By Jonny Lupsha, Wondrium Staff Writer
A planet 124 light-years away may have habitable environmental conditions, USA Today reported. The planet in question, which is several times the size of Earth, was first discovered in 2015. Multiple factors must align to support our species.
According to the USA Today article, the new Earthlike celestial body is called a “Super Earth” because it has a mass larger than Earth but smaller than Neptune. Additionally, it is an exoplanet, which, according to NASA, is any planet that orbits a star different from our own. The exoplanet has been designated K2-18b by the scientific community.
“The planet is 124 light-years away in the constellation Leo,” the article said. “This ‘Super Earth’ is the right distance from its star to conceivably harbor life.”
In order for an exoplanet to have truly habitable conditions, many different needs must be met on, beneath, and above its surface.
The most obvious criterion for making another planet habitable is an adequate supply of liquid water, since all known living creatures depend on it in one way or another. However, water alone won’t sustain us, and other key components of life on Earth come up often in scientific debate.
“Some have argued that in order to be truly habitable, a planet needs to be geologically active, with volcanoes and continental drift, similar to what we have on the Earth,” said Dr. Joshua N. Winn, Professor of Astrophysical Sciences at Princeton University. “This is because on Earth, those geological processes are important in recycling carbon atoms from dead organisms back into the atmosphere.”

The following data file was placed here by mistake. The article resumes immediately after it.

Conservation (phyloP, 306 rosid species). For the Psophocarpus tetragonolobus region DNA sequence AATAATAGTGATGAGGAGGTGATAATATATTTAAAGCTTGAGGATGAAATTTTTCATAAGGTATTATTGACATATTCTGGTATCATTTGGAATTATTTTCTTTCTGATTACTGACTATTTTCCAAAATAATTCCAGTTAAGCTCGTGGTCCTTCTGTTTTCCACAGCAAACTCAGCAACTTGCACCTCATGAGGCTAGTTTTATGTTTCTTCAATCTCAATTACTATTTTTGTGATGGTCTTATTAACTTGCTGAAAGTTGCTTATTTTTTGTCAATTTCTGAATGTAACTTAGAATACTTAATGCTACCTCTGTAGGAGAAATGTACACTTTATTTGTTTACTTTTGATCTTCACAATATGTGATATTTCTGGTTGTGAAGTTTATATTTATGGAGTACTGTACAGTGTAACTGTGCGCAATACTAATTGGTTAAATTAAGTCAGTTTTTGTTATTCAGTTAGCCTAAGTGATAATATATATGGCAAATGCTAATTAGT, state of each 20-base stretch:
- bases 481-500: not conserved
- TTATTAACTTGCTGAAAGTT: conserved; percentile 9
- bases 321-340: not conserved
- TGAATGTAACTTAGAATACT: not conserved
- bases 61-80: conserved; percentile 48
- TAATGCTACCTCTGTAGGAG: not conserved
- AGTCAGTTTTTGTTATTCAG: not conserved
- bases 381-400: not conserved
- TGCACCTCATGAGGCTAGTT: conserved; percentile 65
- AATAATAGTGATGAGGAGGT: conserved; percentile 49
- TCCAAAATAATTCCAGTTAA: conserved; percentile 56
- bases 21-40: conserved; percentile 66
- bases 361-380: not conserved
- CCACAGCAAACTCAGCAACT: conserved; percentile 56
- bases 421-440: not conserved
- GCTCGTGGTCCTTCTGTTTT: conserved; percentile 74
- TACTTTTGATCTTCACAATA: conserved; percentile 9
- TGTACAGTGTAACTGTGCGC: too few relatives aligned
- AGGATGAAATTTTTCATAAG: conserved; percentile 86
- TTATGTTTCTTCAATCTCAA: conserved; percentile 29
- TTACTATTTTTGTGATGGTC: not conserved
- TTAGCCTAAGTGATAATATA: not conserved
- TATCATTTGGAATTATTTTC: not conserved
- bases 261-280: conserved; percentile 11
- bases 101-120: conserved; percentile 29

Dr. Winn said that it’s possible another planet would require some kind of protection from its star’s ultraviolet ionizing radiation. Here, he said, Earth’s magnetic field and the stratosphere’s ozone layer provide that protection.
“Some have even argued that having a big massive moon is crucial for life,” he said. “The reason is that without our own Moon, the direction of Earth’s spin axis would tumble around erratically over millions of years due to the gravitational pulls from other planets in the solar system. So the Earth’s climate would have been too chaotic for life to evolve.”
The Water of Life
Dr. Winn said those arguments may come from “a parochial view.” They may be ideal, but not necessary. However, it’s hard to argue against a water supply, which in turn requires a planet of proper size and atmosphere.
“We want the planet to have a solid surface—a platform for the liquid water to form oceans—so this excludes gas giants like Jupiter and Saturn and also gas-rich planets like Neptune and Uranus,” Dr. Winn said. “To have a solid surface, an exoplanet should be no more massive than around six times the mass of the Earth and no bigger in diameter than about twice the size of the Earth.
“That’s because planets with larger dimensions always seem to have thick, gaseous atmospheres; so the surface would be smothered at an extremely high pressure, or there might be no surface at all.”
Temperature also factors in, which relates to the distance of the planet from its star as well as the previously mentioned atmospheric conditions protecting the surface from the star’s radiation.
However, it all starts with water.
Dr. Joshua N. Winn contributed to this article. Dr. Winn is the Professor of Astrophysical Sciences at Princeton University. After earning his Ph.D. in Physics from MIT, he held fellowships from the National Science Foundation and NASA at the Harvard-Smithsonian Center for Astrophysics.